(a) An acknowledgment of online payment or challan or bank counterfoil for proof of payment of tax, if tax is paid by the assesse

(b) In case of deduction, proof of TDS

Note: Form 67 is also required to be submitted when the carry backward of loss of the current year results in refund of foreign tax for which FTC has been already claimed in earlier year(s).

II. Issues needed to be addressed

Though FTC rules had plugged most of the uncertainties which were looming over the past, it has failed to address few issues in totality, such as:-

  • Proviso to Rule 4 gives the option for the assesse to claim FTC within six month of settlement of dispute, it does not clearly addresses those cases where assessment is already completed before settlement of dispute is reached in the overseas jurisdiction. Explicit provision similar to that of 154/155 for giving effect to the orders of the previous years, is required to be inserted to ensure that FTC is not lost in those cases where the dispute in foreign jurisdiction is settled later than the orders passed by AO.
  • Rule 5 contemplates to calculate FTC for each source of income separately form a particular country and then aggregate the same. There might be situation where a particular income in the overseas jurisdiction may be classified under a different head than that of Indian IT Act. Further, there will be inconsistency between method of taxing adopted in the overseas territory from that of India for different head of income may which may also pose challenges in arriving the quantum of FTC.
  • When the return is loss under the normal as well as the MAT provisions, it seems that no credit will be eligible under FTC, therefore there is no question of filing Form 67 as well as for claiming FTC at the time of filing returns. However, at the time of assessment / reassessment, additions were made to turn losses into a taxable income, no provision is available for the assesse to claim FTC by submitting the relevant documents or AO to allow FTC at that point of time afresh.
  • Method to distribute FTC to partners if they are taxed at the Firm level in overseas jurisdiction. Rule 1 addresses proportionate distribution of FTC over the years in which the income is offered but the distribution of FTC among different persons is not stated.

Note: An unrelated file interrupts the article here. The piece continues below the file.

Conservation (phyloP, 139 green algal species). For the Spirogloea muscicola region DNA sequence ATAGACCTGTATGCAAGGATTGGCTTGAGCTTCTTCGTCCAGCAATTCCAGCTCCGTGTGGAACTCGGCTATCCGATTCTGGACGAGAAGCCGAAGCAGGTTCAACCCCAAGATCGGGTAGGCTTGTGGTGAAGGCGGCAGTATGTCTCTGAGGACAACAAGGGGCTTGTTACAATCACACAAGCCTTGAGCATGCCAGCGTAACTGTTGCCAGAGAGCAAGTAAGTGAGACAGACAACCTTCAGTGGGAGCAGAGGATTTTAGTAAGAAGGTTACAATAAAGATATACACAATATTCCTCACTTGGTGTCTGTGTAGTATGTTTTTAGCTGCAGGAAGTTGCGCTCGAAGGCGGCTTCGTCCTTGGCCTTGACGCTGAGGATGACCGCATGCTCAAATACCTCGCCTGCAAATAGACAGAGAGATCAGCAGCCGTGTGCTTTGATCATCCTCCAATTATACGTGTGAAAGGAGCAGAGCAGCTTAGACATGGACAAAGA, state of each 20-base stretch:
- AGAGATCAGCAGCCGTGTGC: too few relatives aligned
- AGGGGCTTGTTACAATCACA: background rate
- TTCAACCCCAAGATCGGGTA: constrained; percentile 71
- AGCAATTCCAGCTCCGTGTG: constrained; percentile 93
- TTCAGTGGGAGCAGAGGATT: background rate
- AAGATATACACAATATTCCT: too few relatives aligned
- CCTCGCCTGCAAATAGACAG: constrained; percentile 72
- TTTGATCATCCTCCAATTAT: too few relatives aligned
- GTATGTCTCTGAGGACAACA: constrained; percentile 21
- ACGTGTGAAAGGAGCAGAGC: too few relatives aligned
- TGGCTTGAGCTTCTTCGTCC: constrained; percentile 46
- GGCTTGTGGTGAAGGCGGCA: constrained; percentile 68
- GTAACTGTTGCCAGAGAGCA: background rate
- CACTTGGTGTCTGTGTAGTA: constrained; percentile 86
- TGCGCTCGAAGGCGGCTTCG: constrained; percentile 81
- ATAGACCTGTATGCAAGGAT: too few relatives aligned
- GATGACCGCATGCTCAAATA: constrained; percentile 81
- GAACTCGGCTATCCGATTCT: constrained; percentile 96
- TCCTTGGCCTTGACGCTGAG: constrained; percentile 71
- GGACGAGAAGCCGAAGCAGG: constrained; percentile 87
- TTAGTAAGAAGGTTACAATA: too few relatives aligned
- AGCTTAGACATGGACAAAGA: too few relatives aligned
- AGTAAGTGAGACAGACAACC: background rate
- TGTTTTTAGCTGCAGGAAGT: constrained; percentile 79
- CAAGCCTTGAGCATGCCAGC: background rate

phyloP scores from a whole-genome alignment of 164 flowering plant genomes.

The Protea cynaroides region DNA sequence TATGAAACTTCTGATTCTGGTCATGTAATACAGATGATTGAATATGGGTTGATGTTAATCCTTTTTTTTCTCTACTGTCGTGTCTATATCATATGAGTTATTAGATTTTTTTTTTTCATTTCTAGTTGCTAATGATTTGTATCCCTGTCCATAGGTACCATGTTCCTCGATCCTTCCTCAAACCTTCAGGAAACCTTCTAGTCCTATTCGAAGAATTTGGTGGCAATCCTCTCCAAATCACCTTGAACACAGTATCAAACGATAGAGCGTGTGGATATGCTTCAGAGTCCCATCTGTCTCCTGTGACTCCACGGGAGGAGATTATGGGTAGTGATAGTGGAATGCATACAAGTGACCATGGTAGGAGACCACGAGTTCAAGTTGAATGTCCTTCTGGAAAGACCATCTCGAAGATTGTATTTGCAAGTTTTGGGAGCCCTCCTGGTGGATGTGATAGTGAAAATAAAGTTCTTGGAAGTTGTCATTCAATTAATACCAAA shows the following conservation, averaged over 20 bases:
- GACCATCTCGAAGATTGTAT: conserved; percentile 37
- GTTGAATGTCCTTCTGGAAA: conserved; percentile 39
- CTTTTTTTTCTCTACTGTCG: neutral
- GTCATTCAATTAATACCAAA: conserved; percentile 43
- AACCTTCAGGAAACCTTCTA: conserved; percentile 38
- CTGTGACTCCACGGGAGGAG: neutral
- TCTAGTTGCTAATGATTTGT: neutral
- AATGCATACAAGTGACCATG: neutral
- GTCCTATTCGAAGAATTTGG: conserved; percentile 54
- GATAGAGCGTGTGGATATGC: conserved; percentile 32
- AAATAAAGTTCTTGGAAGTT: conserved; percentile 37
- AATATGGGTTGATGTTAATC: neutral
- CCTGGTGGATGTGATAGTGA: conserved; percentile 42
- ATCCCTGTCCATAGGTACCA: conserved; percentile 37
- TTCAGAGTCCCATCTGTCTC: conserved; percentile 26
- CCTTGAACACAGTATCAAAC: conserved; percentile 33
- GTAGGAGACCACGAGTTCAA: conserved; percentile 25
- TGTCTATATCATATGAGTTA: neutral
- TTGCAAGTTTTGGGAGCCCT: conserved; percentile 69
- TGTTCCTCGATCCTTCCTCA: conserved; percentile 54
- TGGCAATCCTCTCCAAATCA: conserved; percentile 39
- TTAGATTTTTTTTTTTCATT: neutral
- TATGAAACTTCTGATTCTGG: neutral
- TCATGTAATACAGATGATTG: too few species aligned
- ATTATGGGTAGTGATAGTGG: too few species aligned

FTC in Indian context is becoming more critical and important determinant factor to arrive group tax rate in cross border business horizons. Especially with Indian corporates going global by expanding its business presence across borders, the rules notified is a positive step and gives certain clarity on the foreign tax credit eligibility. While it is a light of hope to the corporate to firmly estimate its global tax liability with some certainty, let’s hope that issues untouched and those crop up out of the new rules will be addressed in the due course by necessary amendment to ensure a better visibility of tax liability on global operations.

(The discussions made and opinions expressed in this article are purely of that of the author and the readers are requested to make their own assessment and consult the experts before deciding on any of the subject matter. The writer cannot be held responsible in any manner for the decisions taken based on this article)

(k. Srinivasan is Taxation professional and can be reached @

Disclaimer: The contents of this article are for information purposes only and does not constitute advice or a legal opinion and are personal views of the author. It is based upon relevant law and/or facts available at that point of time and prepared with due accuracy & reliability. Readers are requested to check and refer to relevant provisions of statute, latest judicial pronouncements, circulars, clarifications etc before acting on the basis of the above write up.  The possibility of other views on the subject matter cannot be ruled out. By the use of the said information, you agree that Author / TaxGuru is not responsible or liable in any manner for the authenticity, accuracy, completeness, errors or any kind of omissions in this piece of information for any action taken thereof. This is not any kind of advertisement or solicitation of work by a professional.

(Republished with Amendments by Team Taxguru)

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May 2024